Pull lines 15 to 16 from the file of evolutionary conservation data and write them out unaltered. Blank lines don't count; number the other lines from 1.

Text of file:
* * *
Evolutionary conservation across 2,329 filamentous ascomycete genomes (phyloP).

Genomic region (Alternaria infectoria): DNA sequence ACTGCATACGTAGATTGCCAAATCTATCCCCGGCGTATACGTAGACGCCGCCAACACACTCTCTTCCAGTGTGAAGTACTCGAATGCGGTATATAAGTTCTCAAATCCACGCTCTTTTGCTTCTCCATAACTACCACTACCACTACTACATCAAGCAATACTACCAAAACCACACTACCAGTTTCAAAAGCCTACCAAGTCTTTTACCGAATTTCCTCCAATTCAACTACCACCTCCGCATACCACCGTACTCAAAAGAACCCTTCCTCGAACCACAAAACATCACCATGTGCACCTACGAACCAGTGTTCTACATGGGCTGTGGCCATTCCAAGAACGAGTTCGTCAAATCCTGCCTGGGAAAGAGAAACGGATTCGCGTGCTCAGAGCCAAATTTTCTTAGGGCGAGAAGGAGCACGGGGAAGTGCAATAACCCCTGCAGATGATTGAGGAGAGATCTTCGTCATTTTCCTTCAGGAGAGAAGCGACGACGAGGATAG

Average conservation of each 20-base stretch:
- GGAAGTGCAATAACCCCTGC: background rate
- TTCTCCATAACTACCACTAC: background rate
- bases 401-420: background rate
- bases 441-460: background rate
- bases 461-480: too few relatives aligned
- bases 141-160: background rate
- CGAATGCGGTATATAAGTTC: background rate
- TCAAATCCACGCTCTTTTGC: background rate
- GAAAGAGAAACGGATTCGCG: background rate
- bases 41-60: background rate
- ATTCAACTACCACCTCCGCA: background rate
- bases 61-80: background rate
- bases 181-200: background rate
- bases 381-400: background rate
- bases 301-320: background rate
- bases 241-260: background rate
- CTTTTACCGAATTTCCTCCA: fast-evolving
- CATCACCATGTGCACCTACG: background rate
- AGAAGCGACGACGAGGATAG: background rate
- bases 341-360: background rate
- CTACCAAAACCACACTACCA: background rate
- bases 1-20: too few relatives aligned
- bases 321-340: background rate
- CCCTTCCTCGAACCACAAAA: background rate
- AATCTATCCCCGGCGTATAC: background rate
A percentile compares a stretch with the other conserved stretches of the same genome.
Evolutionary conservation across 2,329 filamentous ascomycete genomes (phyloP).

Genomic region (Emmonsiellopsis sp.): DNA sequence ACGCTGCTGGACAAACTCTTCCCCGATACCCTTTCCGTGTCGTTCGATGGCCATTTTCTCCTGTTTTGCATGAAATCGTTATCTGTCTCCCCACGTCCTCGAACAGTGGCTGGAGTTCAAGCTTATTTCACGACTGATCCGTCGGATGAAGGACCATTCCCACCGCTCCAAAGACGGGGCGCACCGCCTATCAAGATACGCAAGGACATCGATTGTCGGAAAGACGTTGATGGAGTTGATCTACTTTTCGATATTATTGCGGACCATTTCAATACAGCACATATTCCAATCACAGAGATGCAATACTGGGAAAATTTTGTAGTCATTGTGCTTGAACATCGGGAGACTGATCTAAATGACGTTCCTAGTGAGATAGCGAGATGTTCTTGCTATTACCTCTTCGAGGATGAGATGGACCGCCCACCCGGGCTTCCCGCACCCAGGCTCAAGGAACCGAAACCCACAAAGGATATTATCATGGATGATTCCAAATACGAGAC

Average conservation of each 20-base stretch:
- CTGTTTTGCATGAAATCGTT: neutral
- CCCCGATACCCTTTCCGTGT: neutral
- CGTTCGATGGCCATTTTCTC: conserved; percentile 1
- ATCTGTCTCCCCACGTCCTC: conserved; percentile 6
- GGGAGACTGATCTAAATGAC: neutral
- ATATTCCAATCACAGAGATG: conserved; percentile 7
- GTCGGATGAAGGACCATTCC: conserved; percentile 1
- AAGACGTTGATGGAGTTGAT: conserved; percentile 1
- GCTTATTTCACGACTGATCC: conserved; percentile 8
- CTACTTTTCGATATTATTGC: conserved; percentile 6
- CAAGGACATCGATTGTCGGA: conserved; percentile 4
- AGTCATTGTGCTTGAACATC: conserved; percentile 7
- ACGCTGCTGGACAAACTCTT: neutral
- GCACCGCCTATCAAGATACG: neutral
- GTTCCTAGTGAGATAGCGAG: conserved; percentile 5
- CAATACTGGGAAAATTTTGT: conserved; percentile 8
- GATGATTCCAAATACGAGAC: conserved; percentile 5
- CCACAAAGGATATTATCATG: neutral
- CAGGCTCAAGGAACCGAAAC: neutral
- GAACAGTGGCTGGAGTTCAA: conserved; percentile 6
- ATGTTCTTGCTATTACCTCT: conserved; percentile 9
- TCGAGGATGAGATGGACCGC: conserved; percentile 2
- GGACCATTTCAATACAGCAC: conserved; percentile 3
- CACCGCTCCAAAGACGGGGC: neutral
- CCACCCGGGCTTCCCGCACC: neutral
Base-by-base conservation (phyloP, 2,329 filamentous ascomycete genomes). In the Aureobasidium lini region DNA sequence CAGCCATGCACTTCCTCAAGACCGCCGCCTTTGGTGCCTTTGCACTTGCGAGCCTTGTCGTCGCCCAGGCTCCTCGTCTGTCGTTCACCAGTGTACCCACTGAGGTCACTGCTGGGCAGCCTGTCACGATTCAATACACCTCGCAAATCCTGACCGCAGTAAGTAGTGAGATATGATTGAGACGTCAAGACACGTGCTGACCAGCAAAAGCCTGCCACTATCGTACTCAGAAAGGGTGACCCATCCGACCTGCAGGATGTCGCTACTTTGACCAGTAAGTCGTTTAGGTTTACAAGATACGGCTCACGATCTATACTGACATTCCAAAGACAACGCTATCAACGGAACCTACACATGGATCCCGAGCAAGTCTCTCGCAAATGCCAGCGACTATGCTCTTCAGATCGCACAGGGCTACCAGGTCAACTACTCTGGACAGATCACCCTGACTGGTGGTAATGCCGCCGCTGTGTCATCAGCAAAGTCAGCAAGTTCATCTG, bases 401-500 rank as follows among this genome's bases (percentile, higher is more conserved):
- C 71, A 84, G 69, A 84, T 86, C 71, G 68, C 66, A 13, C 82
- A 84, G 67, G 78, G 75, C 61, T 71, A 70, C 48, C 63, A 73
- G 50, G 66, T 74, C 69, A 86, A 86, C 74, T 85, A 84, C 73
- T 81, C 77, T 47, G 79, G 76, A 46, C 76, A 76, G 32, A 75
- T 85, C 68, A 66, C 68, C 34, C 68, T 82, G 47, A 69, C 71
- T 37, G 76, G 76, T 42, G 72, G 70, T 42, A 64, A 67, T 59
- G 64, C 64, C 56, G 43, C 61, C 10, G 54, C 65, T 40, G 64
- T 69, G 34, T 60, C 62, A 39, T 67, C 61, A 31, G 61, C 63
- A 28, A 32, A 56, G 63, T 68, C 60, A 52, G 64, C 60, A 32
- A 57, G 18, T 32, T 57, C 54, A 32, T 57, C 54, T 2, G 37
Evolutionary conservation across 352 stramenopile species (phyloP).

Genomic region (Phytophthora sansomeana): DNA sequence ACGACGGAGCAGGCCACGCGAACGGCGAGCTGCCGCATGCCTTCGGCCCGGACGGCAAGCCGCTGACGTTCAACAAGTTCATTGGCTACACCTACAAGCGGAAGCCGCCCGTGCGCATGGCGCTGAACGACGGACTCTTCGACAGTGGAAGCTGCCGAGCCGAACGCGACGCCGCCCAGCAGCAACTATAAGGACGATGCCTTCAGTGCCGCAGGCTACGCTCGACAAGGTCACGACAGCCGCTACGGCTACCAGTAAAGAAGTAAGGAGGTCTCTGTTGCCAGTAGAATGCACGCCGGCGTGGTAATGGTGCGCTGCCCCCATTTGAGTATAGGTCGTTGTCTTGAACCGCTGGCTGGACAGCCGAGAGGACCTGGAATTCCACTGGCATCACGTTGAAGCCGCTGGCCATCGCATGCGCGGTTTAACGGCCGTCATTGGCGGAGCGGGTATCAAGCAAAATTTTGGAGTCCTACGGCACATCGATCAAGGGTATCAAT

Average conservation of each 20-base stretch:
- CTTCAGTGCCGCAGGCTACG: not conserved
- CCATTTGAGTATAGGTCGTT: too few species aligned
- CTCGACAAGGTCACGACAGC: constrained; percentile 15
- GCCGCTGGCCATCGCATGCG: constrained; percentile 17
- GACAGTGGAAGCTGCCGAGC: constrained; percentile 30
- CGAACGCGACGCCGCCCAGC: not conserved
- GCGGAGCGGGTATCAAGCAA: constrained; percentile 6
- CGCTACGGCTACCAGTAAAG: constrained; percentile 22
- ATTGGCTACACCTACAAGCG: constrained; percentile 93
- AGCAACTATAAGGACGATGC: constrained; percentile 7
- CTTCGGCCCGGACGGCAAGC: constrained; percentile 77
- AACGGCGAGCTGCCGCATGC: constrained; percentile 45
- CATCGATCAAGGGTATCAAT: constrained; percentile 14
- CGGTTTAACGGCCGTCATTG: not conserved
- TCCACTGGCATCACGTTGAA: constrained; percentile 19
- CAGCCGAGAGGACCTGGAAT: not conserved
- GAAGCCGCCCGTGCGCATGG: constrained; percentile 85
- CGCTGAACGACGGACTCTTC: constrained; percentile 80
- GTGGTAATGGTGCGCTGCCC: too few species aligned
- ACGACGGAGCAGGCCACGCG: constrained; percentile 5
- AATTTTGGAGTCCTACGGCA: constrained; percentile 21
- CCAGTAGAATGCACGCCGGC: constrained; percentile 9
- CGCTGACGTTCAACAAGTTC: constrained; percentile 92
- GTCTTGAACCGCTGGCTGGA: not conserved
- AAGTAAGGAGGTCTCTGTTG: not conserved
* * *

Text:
- bases 61-80: background rate
- bases 181-200: background rate